Saint’s feast day reminds us to care for creation, those on the periphery

An image of St. Francis greets visitors to the hillside cloister where he prayed outside of Assisi, Italy. (Barbara Fraser)
An image of St. Francis greets visitors to the hillside cloister where he prayed outside of Assisi, Italy. (Barbara Fraser)

As summer turns to autumn in the Northern Hemisphere, and winter to spring south of the Equator, we have celebrated the transitional month of September as the Season of Creation. It has been a time to take stock of our relationship with all of our fellow travelers on this planet, human and non-human alike, and renew our commitment to healing and renewing the Earth.

The Season of Creation ends, appropriately, on Sunday, which is the feast day of St. Francis of Assisi. In answer to this week’s Burning Question, EarthBeat staff writer Brian Roewe explains who Francis was and how he became the patron saint of ecology.

In his 2015 encyclical, “Laudato Si’, on Care for Our Common Home,” Pope Francis notes that the saint from whom he took his papal name is beloved by Christians and non-Christians alike. “He was a mystic and a pilgrim who lived in simplicity and in wonderful harmony with God, with others, with nature and with himself,” the pope writes. “He shows us just how inseparable the bond is between concern for nature, justice for the poor, commitment to society, and interior peace.”

St. Francis has been an inspiration for countless environmental activists, especially in the decades since Earth Day in 1970 launched the modern environmental movement. This weekend is a good time to bring to mind the people who are ecological saints for our times.

How many do you know? If you gather with a faith community on the feast of St. Francis, perhaps you can take some time to share their stories, whether they are famous environmentalists or ordinary people who take extraordinary care of God’s creation. This is also a time to remember the martyrs, the people around the world who have died defending their land from those who would despoil it.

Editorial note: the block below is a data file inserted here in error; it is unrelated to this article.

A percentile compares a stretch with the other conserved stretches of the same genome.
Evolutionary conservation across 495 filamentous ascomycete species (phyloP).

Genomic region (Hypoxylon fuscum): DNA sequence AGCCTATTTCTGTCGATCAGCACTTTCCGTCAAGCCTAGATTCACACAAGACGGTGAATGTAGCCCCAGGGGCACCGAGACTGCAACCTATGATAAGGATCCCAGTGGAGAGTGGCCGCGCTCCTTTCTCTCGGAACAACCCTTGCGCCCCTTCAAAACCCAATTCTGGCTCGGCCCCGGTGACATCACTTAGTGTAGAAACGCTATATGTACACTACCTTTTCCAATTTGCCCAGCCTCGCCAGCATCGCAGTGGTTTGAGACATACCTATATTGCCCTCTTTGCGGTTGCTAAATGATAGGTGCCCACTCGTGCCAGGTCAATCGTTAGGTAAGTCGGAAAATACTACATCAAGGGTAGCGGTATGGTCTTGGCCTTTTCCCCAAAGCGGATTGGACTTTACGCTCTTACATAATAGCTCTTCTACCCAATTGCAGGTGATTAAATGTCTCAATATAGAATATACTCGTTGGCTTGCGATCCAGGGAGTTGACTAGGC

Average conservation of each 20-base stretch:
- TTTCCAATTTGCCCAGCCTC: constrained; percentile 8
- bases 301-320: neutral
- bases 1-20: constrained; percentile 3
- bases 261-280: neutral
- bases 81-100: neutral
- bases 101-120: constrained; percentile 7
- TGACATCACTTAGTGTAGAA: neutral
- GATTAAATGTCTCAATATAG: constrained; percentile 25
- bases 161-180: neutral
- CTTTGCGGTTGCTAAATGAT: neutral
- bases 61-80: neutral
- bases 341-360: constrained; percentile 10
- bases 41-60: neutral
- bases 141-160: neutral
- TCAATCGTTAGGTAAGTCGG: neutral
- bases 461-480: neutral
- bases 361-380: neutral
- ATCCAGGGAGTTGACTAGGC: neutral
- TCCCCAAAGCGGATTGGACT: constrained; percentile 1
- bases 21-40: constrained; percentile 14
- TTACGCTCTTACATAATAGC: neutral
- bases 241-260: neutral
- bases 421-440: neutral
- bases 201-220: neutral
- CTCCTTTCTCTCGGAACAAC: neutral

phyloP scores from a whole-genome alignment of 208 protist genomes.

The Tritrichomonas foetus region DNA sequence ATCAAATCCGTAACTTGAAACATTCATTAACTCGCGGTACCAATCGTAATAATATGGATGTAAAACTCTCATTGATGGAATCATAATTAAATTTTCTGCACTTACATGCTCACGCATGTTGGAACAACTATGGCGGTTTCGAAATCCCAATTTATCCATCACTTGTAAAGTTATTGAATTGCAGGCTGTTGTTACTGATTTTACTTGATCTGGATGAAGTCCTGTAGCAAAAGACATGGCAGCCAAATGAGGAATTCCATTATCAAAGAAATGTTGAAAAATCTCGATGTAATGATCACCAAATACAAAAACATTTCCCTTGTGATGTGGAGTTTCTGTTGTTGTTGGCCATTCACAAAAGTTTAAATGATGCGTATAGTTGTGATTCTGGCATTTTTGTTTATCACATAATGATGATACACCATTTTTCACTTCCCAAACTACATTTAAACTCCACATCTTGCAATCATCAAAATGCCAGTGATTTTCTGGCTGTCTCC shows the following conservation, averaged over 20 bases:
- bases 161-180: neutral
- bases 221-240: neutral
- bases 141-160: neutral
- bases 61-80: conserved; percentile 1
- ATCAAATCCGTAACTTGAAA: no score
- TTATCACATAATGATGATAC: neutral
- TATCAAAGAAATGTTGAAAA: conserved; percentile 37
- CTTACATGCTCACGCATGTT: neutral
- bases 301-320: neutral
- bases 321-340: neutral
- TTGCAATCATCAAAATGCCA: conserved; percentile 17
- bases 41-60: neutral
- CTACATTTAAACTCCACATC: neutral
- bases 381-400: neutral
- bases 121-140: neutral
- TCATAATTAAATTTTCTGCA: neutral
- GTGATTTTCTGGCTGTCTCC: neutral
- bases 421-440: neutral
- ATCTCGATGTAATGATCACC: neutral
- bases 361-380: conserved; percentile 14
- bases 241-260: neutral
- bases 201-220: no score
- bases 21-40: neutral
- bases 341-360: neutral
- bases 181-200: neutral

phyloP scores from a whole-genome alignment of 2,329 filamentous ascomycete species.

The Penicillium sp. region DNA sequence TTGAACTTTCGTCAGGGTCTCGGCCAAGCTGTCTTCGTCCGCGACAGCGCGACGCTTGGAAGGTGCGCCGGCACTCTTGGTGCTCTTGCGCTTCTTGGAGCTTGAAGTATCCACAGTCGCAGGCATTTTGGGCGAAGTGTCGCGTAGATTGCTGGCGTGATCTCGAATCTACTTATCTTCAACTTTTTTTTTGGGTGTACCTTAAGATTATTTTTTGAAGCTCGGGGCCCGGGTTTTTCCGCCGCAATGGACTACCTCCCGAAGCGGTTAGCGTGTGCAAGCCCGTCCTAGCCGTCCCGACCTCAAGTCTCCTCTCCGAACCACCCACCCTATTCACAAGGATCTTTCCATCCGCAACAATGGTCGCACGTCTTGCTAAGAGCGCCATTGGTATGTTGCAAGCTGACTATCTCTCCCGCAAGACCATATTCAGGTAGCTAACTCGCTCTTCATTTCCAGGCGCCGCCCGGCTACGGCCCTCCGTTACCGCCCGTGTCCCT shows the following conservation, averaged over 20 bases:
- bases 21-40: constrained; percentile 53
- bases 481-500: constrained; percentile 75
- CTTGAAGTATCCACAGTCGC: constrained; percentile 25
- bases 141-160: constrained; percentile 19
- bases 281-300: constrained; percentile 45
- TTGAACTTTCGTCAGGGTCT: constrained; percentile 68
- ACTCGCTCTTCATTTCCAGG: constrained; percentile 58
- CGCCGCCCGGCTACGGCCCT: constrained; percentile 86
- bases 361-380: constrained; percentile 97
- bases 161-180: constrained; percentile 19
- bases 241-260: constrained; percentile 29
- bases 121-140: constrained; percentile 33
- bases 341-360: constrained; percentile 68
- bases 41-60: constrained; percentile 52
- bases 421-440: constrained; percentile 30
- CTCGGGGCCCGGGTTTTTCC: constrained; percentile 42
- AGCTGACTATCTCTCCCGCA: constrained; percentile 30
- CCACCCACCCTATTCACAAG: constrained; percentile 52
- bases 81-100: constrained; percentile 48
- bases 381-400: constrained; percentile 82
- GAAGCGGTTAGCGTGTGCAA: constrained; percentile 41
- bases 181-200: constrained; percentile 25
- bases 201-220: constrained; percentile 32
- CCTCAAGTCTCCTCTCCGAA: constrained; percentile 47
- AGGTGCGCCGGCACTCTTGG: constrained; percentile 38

One of the best known in recent times is Notre Dame de Namur Sr. Dorothy Stang, a missionary who was murdered in Brazil in 2005. The state of Pará, where she worked, remains dangerous for those who stand up to land speculators, ranchers and loggers. Photographer Paul Jeffrey recalled the commitment of Stang and others like her in his Lens on Creation series. Today’s final reflection, appropriately, is sparked by a duck that appears to share St. Francis’ joy in the world the Creator has given us.

Thirty days after St. Francis’ feast day, U.S. voters will go to the polls to choose the president and legislators who will guide us through the turbulent months ahead, in which the coronavirus pandemic is likely to combine with the impacts of severe storms and wildfires exacerbated by global warming.

This week, EarthBeat’s Roewe and biologist and science policy expert Thomas Lovejoy joined us for an NCR Facebook Live conversation about the election and environmental issues. Lovejoy, who has been studying a forested area near Manaus, Brazil, since the 1960s, has seen a cascade of factors, including road building and a warming climate, push the Amazon forest closer and closer to what he calls a “tipping point,” at which it could change from forest to grassland, with disastrous impacts on rainfall around South America.

But it’s not too late to act, Lovejoy told us, even if President Donald Trump should win a second term. “There is always hope,” he said, “because we can use our imagination to figure out other ways to make a difference.” Many cities and states are working to reduce greenhouse gas emissions, despite foot-dragging by the federal government, “and that’s where I would concentrate efforts,” he said.

As for individuals, there are plenty of things we can do. Voting is one, of course. Advocacy with state and local governments and even utility companies is another. And a suggestion from Lovejoy, in time for St. Francis’ feast day — we can help restore what humans have destroyed.

“Every time we plant a tree or restore a wetland, get involved in a reforestation project or improve some degraded agricultural land so the soil is accumulating carbon and getting more fertile, we are making a contribution,” he said. “That becomes something that every individual can do.”

So this weekend, as the Season of Creation draws to a close, we can take one more opportunity to praise the Creator along with Sir Brother Sun, Sister Moon, Brother Wind, Sister Water, Brother Fire and our Sister Mother Earth, as St. Francis wrote.

And we can plant a tree, like the little boy who is working with this family to create a mangrove swamp in the Sept. 30 Lens on Creation reflection. In doing so, we are reminded that we endlessly nurture and are nurtured by all of the other human and non-human creatures in this great web of life.